NEW YORK (Reuters) - The 2020 prize for Merriam-Webster’s Word of the Year went to an obvious choice: pandemic.
The term had the most online dictionary lookups of any word, Merriam-Webster said on its website, after a year in which at least 1.4 million people globally have died from the COVID-19 pandemic.
“Sometimes a single word defines an era, and it’s fitting that in this exceptional - and exceptionally difficult - year, a single word came immediately to the fore,” the dictionary publisher said.
Pandemic is defined as “an outbreak of a disease that occurs over a wide geographic area (such as multiple countries or continents) and typically affects a significant proportion of the population,” according to Merriam-Webster.com.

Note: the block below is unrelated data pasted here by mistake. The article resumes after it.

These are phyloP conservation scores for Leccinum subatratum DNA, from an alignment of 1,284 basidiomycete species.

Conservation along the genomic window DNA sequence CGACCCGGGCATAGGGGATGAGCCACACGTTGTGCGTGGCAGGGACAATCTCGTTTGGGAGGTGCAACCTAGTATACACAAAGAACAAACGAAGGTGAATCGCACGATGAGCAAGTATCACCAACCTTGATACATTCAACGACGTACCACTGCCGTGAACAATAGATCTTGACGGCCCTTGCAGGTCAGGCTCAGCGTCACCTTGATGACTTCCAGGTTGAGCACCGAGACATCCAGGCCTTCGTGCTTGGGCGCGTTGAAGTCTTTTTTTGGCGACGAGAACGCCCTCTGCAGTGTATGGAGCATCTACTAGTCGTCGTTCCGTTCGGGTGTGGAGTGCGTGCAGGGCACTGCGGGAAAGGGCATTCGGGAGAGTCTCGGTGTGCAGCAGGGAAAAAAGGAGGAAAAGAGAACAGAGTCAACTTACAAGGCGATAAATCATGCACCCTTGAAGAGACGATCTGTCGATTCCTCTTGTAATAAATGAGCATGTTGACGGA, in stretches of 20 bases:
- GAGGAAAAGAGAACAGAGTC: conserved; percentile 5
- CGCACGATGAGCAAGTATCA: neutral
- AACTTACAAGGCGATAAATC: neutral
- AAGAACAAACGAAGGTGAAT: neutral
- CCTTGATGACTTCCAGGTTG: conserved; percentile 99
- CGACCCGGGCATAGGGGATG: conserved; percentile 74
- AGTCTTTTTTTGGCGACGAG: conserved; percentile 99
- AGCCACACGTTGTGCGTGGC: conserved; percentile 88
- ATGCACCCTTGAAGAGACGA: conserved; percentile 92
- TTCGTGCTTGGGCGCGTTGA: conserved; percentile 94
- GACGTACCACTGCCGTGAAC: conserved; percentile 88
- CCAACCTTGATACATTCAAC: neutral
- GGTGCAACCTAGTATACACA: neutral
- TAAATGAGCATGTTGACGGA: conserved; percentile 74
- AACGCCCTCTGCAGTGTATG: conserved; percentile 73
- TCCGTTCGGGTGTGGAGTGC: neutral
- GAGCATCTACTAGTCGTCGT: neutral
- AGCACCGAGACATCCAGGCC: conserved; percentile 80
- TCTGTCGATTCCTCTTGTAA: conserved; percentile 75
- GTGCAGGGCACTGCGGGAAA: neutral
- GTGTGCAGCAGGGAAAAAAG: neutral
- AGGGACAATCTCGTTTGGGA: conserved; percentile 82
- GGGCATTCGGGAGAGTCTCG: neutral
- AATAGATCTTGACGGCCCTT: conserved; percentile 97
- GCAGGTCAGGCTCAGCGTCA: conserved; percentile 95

The word’s Greek roots are “pan,” meaning all or every and “demos,” meaning people, Merriam-Webster said.
Dictionary lookups skyrocketed on March 11 when the World Health Organization officially labeled COVID-19 a pandemic.
The word “saw the single largest spike in dictionary traffic in 2020, showing an increase of 115,806% over lookups on that day in 2019,” said the company, founded in 1831.
Last year’s winner was “they” as used to describe someone who does not identify as male nor female. That follows winners “justice” in 2018, “feminism” in 2017 and “surreal” in 2016.
Reporting by Barbara Goldberg; Editing by Cynthia Osterman
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